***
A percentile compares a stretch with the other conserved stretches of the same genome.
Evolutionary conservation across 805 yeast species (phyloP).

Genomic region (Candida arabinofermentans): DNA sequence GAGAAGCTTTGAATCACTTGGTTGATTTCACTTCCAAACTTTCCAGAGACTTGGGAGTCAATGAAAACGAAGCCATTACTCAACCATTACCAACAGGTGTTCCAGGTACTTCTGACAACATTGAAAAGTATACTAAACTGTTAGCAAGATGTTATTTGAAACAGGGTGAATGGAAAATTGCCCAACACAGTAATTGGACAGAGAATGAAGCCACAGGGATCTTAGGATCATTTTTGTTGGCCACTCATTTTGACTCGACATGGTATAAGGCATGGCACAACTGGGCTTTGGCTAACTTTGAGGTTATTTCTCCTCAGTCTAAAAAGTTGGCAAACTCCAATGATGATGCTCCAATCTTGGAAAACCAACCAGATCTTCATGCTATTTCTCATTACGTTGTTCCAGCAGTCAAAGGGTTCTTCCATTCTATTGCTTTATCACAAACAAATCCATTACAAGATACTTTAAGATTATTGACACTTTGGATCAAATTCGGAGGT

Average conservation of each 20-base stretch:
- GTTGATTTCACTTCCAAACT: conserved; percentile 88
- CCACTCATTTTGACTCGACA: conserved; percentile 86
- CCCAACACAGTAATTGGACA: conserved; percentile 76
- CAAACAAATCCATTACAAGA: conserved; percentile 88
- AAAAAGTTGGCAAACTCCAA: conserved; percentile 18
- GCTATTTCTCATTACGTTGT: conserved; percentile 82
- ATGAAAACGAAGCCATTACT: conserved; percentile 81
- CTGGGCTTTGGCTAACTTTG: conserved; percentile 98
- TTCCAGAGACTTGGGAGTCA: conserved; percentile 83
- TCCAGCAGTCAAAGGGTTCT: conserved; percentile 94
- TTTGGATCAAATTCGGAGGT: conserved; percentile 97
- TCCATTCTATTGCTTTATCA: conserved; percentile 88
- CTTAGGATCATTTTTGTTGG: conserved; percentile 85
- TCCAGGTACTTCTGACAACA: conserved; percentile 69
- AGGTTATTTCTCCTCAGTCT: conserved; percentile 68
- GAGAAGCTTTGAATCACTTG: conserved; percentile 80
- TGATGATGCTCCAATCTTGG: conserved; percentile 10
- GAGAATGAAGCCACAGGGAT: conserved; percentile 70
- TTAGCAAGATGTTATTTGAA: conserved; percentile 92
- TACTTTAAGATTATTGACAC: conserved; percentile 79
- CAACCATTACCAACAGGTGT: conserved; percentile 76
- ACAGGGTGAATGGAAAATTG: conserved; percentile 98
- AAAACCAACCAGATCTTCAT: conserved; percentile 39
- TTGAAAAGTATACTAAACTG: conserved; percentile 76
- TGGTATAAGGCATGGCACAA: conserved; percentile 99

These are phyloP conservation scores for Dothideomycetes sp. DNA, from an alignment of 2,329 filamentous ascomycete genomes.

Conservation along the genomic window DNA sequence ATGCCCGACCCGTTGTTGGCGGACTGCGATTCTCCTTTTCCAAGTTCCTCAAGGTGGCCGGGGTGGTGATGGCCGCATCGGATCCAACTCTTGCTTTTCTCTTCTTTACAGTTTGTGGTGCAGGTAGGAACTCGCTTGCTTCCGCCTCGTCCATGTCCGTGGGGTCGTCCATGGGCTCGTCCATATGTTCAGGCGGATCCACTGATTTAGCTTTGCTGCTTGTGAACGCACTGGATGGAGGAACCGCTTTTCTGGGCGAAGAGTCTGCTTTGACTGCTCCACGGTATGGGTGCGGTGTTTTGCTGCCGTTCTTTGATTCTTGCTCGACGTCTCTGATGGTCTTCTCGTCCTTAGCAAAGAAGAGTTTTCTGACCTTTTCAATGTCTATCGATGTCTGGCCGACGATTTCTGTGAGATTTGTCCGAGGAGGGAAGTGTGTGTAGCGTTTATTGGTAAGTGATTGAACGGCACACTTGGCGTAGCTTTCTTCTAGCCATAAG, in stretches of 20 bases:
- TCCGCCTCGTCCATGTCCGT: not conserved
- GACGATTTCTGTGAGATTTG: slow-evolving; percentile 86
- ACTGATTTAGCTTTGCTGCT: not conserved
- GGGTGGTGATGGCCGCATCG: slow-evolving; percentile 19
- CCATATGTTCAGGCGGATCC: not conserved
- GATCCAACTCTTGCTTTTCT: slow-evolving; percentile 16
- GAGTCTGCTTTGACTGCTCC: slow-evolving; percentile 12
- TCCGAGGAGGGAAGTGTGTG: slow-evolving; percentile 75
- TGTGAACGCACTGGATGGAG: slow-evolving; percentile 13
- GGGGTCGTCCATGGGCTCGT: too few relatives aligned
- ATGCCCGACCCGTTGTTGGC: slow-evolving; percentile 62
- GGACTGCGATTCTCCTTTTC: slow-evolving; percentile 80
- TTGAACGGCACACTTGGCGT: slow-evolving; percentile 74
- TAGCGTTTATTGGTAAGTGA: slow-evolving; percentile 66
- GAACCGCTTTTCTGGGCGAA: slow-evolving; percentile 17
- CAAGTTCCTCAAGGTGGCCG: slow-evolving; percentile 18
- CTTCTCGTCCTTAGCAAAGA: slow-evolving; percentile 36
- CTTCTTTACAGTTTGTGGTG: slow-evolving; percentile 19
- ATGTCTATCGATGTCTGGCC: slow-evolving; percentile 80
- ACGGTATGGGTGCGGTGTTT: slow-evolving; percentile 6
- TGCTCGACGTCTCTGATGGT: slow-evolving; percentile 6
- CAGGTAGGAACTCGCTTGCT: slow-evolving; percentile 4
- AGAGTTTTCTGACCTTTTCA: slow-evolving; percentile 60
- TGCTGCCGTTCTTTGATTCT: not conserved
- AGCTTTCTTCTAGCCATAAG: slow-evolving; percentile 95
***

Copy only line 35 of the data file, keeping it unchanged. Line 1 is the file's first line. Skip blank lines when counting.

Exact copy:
- GGGTGGTGATGGCCGCATCG: slow-evolving; percentile 19